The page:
The funny thing about going to graduate school to earn a master’s of fine arts in creative writing is that a lot of people have opinions. There were the people who asked why I was “bothering when I already have a kick ass blog” or the people who politely tried to suggest that perhaps a master’s in something more practical would make sense, thus allowing me to write on the side. Then there those who seemed reluctantly supportive, wrapping their encouragement in thinly veiled negativity. I was stopped in my tracks by a few of those people. I wondered why in the world my goal to fulfill a lifelong dream was so bothersome. Was it that they didn’t think I could do it? Did they think I wasn’t talented enough? Did they think that I didn’t deserve to follow the path I veered from all those years ago? Then I mentally gave them the finger and moved on. I’m a grown-up and I applied with the full support and encouragement of my amazing husband. Thanks to his confidence in me, I’m going to earn that master’s degree in creative writing. I’m going to do what I love and isn’t that what life should be about?

So on that note faithful readers, I leave you with this delicious summer salad recipe. Before I got all wordy and self-righteous back there, my plan was to post a picture and some ingredients before I hit the beach with the kids. Instead, you got an earful plus a healthy and scrumptious salad…because that’s how No. 7 rolls.

CUCUMBER & BLUEBERRY SALAD WITH FETA

3 english cucumbers halved and thinly sliced

1 pint of blueberries

salt & pepper to taste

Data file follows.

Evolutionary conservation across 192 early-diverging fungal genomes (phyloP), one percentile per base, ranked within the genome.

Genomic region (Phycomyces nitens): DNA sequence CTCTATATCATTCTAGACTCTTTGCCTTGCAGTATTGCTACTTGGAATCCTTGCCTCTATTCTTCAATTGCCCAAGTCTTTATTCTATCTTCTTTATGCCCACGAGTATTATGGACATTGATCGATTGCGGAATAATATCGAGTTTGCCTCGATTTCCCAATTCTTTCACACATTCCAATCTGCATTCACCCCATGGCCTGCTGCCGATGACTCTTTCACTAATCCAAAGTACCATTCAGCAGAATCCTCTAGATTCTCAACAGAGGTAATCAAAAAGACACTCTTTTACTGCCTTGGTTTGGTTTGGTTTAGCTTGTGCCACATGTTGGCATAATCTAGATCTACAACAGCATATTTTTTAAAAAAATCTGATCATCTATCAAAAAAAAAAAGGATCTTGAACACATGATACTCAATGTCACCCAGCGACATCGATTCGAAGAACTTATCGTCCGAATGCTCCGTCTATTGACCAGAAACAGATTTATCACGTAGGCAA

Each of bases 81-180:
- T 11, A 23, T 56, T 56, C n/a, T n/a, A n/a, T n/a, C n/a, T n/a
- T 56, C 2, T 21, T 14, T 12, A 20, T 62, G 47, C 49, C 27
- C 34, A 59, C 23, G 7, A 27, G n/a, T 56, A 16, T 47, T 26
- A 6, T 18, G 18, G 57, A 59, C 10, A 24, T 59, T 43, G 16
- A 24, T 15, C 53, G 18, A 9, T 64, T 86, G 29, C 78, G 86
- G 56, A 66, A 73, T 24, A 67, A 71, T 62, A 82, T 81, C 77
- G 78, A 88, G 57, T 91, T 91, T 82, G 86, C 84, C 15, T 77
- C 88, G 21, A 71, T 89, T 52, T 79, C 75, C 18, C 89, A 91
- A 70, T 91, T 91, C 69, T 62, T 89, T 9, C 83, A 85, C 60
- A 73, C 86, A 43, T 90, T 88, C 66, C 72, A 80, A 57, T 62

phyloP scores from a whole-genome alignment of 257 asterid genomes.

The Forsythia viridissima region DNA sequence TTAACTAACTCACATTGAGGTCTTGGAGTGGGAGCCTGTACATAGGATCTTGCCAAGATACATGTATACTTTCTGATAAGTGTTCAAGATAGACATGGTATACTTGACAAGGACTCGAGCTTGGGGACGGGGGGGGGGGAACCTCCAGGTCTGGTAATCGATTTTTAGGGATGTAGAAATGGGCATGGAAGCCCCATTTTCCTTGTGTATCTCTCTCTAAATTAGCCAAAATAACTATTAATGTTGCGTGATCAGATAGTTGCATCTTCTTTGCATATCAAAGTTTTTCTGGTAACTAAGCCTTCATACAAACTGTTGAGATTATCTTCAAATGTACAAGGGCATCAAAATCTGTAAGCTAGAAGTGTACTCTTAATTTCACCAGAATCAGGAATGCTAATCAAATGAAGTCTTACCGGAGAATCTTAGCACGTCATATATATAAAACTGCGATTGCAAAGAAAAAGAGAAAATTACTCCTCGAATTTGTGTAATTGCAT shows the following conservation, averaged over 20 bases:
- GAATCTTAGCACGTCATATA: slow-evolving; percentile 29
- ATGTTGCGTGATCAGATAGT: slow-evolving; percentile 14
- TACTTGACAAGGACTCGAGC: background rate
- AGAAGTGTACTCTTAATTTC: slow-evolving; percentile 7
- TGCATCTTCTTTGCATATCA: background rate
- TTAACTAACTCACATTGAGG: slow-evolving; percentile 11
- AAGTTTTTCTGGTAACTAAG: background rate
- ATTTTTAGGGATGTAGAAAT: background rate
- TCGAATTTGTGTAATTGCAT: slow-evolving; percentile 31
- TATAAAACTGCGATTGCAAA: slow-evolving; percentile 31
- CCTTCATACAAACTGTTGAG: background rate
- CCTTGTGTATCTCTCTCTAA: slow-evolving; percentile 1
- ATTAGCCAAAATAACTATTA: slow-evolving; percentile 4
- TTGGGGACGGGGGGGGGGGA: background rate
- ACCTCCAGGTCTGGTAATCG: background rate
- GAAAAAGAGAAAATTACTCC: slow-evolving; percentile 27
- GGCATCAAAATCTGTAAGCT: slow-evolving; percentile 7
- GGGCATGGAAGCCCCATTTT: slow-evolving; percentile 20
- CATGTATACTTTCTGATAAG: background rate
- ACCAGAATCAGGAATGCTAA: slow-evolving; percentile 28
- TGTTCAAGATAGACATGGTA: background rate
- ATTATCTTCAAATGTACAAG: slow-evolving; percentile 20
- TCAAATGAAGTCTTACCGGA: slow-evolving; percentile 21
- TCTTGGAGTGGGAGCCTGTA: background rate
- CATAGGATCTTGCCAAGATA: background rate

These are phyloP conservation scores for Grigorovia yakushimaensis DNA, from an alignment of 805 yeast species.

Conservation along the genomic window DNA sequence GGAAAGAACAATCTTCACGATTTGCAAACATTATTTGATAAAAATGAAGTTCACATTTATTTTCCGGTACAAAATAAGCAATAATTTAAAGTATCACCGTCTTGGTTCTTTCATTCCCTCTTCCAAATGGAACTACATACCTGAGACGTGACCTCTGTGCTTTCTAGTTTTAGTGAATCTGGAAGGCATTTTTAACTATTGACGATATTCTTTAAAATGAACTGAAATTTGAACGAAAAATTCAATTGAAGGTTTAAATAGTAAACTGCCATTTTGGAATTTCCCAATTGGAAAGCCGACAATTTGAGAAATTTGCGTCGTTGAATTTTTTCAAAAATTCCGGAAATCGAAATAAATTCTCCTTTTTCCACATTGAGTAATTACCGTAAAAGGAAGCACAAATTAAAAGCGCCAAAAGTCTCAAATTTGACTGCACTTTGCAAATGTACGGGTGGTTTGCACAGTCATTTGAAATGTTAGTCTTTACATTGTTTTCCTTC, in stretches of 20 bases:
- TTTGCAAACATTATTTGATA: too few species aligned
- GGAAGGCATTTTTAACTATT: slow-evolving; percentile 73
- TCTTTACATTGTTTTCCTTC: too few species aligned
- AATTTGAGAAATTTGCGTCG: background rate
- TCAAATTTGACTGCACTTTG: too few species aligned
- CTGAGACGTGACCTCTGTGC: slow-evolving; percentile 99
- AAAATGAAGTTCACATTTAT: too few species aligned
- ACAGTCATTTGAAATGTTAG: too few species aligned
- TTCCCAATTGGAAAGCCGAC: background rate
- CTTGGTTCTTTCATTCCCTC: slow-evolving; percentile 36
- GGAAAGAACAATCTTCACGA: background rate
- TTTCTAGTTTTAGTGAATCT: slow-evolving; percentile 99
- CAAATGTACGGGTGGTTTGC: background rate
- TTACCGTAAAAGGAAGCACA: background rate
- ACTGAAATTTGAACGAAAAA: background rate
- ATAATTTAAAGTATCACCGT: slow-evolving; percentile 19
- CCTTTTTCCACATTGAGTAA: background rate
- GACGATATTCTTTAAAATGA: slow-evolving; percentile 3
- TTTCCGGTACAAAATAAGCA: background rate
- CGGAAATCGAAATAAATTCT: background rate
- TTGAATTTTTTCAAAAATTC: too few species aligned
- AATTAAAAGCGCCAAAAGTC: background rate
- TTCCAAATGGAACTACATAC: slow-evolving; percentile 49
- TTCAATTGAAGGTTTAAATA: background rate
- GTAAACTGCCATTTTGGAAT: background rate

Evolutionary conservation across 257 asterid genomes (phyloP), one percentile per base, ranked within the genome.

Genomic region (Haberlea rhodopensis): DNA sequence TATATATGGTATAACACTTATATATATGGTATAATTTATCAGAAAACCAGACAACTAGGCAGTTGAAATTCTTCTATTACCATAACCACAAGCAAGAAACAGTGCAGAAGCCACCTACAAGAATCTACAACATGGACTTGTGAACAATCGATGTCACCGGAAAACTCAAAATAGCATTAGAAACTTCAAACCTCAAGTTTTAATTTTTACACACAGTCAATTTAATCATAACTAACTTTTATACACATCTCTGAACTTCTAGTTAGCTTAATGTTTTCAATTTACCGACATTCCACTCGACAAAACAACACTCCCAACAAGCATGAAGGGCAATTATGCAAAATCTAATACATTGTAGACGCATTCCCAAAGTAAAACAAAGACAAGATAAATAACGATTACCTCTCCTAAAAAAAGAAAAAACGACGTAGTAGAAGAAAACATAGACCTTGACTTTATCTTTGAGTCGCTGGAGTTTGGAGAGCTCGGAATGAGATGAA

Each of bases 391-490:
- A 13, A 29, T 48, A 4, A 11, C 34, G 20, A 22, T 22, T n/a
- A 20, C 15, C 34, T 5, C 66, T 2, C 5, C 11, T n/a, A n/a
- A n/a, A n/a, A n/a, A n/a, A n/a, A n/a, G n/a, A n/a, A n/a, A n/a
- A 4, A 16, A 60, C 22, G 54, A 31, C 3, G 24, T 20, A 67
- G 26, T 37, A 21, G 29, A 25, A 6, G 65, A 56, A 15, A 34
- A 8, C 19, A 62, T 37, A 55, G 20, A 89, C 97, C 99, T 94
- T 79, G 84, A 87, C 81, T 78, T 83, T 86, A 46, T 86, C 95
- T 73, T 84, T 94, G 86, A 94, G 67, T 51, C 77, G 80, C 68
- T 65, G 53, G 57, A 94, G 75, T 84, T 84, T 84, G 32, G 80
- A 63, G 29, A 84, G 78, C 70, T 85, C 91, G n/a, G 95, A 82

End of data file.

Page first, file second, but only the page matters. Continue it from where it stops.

white balsamic vinaigrette (I use Olde Cap Cod brand)

3 tbs fresh mint leaves, sliced into a chiffonade

1 cup crumbled feta cheese

1. combine the blueberries and cucumbers in a bowl and season with salt and pepper.

2. add the white balsamic vinaigrette, mint and feta and gently toss to combine.

The Rain in Maine…

It’s been raining since Sunday. As I write, Tuesday is winding down and it’s been one heck of day. Not in a bad way. No, definitely not bad. But there’s something about days-long rain that evokes an odd disruption in my time-space continuum. By the way, I have no solid grasp on the real meaning of time-space continuum, but it sounded good when I typed it.

Under normal circumstances cloudy, drizzle-filled days bend me out shape. I become cranky and morose, but not this week. I’m waiting. Waiting for the mail to come. Waiting for that package of manuscripts from my fellow workshop attendees – complete strangers who are also waiting for the very same package. We will have one month to read and critique the work contained in those manuscripts then prepare a “thoughtful” two page response for each author in the creative non-fiction group.

Oh…my…God.

It began weeks ago. I’ve been fretting over the fact that my writing will seem glaringly amateurish in comparison to the others. I’ve imagined a group of faceless writers tearing into their manuscripts, enjoying the pieces submitted by fellow workshop members until, one by one, each will turn the page to the section holding my memoir and essay pieces. That’s when my imagination cruelly plays scene upon scene of faculty and authors laughing, perhaps even sneering, as they wonder about exactly how I was admitted. More than one will sit down and compose a scathing critique. That’s what my imagination tells me.